Fight For Space,” the 2016 documentary, by Paul Hildebrandt, is somewhat dated, coming out as it did during the doldrums of the NASA space program of the Obama years. However, the film is still a worthy historical document that deserves a fresh look in light of the trump administration’s drive to revive space exploration, focusing on commercial partnerships and a return to the moon. [VIDEO]

Why are we still stuck in low Earth orbit?

Fight for Space” combines period footage with modern interviews with such luminaries as Neil deGrasse Tyson, Apollo 13 astronaut Jim Lovell, Michio Kaku, and space activist Jim Muncy.

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Most of the film struggles with the question, why did we stop going to the moon after the Apollo program? Why are we not on Mars? Indeed, why are we stuck in low Earth orbit? The film covers some of the same ground that my book “Why is it so Hard to Go Back to the Moon?” but in a visual medium.

The answers to those questions depend on who one asks. Was it bad presidential leadership? Was it liberals in Congress? It was the end of the Cold War (which happened, by the way, about 20 years after Apollo). It was the lack of a profit motive for space exploration [VIDEO]. One gets the impression that all of those answers are valid and more.

“Fight for Space” captures neatly the wistfulness, and sometimes downright despair, that many in the Apollo generation feel about the lack of progress in direct contradiction to the promise of the space age when men first walked on the moon. The 1968 film “2001: A Space Odyssey” neatly captures what people thought the Apollo program would lead to. The reality has been somewhat dispiriting.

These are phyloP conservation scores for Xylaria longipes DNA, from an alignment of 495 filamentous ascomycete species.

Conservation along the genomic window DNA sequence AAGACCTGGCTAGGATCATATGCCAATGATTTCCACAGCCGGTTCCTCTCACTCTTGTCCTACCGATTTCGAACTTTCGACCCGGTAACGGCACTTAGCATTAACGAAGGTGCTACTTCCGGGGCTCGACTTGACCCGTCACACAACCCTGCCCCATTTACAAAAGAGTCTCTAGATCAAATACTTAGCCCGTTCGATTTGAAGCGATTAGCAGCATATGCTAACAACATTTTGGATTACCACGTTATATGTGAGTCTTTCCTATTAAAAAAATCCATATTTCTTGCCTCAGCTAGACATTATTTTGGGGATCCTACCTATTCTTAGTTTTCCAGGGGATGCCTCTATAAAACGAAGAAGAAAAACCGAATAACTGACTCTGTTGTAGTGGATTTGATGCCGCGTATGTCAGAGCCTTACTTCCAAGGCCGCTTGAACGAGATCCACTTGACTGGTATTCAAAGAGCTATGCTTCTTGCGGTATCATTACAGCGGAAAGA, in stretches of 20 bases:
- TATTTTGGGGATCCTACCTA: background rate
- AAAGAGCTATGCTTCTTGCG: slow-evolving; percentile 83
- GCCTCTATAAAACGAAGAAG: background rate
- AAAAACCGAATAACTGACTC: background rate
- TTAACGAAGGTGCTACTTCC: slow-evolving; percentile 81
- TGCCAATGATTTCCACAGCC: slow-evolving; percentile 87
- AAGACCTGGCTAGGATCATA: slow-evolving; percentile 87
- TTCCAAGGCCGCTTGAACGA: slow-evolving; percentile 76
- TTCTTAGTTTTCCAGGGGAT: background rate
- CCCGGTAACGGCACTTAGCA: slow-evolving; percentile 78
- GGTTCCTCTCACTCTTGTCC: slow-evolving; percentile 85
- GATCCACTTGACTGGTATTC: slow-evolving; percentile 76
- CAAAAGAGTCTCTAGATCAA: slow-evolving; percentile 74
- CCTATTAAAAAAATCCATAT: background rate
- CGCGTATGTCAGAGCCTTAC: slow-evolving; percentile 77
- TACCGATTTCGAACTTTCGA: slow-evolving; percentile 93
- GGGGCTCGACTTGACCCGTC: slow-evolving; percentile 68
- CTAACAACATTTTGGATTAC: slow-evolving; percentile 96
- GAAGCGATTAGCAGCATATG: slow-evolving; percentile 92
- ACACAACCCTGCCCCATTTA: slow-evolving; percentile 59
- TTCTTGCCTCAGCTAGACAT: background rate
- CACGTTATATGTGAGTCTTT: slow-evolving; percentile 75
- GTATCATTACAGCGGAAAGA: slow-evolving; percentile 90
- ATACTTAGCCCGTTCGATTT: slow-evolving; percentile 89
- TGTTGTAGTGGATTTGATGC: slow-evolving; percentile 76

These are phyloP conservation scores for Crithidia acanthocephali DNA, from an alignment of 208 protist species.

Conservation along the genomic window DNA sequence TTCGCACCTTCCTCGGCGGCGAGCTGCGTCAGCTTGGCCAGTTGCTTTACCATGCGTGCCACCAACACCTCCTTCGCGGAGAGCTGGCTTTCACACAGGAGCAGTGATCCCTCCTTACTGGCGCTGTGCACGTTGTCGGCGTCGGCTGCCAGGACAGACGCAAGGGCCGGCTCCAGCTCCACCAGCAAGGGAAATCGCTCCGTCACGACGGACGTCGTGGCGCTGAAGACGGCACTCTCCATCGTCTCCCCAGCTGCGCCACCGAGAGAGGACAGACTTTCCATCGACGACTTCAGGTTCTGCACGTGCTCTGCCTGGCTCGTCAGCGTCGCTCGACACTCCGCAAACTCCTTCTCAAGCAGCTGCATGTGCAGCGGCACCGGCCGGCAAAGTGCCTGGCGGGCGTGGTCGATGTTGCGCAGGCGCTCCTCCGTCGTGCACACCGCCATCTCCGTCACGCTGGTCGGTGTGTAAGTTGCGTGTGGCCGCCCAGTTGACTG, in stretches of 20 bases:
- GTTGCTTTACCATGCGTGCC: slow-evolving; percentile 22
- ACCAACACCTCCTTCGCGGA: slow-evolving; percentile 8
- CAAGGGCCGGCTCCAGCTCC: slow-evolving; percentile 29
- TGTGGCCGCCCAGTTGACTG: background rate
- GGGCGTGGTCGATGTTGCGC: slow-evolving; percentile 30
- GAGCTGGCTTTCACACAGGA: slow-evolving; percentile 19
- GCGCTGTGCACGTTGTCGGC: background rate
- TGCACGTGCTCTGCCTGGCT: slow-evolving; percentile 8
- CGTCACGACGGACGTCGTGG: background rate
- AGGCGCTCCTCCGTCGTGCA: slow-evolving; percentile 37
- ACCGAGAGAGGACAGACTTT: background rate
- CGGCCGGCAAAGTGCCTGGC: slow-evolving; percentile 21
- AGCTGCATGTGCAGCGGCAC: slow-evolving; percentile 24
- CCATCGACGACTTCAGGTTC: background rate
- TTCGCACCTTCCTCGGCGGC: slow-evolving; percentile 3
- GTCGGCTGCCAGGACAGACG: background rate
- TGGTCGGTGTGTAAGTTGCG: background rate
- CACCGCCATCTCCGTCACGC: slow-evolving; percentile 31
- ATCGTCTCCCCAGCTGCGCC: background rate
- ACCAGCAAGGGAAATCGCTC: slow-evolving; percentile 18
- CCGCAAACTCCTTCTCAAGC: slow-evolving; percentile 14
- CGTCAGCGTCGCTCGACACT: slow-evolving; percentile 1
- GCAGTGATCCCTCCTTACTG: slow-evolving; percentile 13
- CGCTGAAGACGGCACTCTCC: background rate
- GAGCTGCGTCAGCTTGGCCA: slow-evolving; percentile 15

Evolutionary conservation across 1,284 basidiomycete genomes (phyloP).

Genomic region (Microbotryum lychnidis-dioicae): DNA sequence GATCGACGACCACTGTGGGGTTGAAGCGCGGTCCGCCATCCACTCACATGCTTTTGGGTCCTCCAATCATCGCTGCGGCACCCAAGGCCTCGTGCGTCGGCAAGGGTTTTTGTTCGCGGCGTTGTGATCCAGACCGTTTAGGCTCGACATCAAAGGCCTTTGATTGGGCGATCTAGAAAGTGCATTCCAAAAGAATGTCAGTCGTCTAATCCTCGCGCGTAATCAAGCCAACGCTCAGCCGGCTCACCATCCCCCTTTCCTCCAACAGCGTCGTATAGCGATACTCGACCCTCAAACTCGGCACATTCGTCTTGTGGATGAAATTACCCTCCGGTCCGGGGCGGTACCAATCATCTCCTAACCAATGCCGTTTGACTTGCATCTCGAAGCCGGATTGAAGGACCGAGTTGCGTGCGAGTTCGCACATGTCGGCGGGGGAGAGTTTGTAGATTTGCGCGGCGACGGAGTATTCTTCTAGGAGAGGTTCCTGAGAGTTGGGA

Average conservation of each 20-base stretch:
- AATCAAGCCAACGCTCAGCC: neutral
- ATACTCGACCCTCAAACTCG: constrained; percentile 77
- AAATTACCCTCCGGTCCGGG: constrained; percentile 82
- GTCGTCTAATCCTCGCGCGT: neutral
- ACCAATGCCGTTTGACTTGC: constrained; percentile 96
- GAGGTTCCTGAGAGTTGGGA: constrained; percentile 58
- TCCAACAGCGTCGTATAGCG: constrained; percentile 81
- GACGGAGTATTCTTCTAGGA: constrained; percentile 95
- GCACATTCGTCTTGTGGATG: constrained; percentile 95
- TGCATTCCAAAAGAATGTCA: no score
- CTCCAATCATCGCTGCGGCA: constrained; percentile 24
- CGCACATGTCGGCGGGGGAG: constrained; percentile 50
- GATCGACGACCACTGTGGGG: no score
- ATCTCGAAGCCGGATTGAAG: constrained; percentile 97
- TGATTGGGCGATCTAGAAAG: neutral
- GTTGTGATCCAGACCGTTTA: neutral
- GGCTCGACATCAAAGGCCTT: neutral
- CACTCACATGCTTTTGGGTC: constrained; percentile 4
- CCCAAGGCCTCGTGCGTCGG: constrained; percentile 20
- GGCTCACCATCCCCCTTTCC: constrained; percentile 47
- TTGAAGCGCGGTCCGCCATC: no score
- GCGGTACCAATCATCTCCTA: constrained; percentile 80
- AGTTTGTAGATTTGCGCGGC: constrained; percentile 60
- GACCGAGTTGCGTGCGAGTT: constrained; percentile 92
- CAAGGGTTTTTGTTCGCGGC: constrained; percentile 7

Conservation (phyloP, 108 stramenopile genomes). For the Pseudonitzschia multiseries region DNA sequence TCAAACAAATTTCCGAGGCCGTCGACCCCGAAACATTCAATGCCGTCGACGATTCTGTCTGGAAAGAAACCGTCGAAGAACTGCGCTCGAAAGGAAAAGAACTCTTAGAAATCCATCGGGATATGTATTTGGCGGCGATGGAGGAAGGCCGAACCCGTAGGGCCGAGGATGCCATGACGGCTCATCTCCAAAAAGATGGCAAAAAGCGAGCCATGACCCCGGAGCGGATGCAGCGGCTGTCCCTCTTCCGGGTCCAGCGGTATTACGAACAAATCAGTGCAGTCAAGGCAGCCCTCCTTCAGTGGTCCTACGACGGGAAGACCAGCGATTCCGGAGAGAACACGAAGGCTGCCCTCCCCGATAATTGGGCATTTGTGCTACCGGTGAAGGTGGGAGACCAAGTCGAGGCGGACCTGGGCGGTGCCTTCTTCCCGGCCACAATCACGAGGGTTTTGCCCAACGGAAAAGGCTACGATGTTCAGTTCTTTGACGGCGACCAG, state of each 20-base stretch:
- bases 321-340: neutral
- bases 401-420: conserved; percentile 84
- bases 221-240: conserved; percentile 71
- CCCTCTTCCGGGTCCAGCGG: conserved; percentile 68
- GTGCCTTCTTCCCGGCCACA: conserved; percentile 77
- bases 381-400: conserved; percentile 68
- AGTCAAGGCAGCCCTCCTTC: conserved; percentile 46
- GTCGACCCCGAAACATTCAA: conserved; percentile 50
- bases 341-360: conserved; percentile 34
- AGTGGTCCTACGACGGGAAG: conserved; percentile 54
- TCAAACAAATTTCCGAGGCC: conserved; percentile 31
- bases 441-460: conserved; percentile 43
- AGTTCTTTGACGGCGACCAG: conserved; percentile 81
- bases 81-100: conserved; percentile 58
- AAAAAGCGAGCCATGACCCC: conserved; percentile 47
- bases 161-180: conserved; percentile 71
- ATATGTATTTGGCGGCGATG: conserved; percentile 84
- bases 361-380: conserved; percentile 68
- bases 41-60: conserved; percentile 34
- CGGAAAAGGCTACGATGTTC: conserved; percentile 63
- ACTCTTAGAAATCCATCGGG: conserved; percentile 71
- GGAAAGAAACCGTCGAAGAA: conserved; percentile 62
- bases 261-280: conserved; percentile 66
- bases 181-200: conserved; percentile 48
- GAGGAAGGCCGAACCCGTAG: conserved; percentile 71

Reaction to the documentary

Rotten Tomatoes gives “Fight for Space” a 100 percent rating based on five reviews.

The film has met with a positive reaction with audiences. The movie is available on Amazon and other venues.

Viewing the film in the Trump space era

“Fight for Space” could be viewed with a different perspective now that President Donald Trump has set America’s course back to the moon, with commercial partnerships. Thus the film can be looked at with a sense of renewed hope, even though the political fights are likely to continue and could sink the third attempt to break out of low Earth orbit in a generation. Hopefully, if Hildebrandt is moved to produce a sequel, it will depict a more hopeful reality.

Paul Hildebrandt’s next movie

Hildebrandt is currently working on his next documentary film, “First to the Moon,” about the mission of Apollo 8, for which he is raising funds on Kickstarter. He has already raised the $50,000 he needs to complete the film in time for the 50th anniversary of the lunar orbital mission. He is currently shooting for a stretch goal of $100,000 to improve the quality of the film.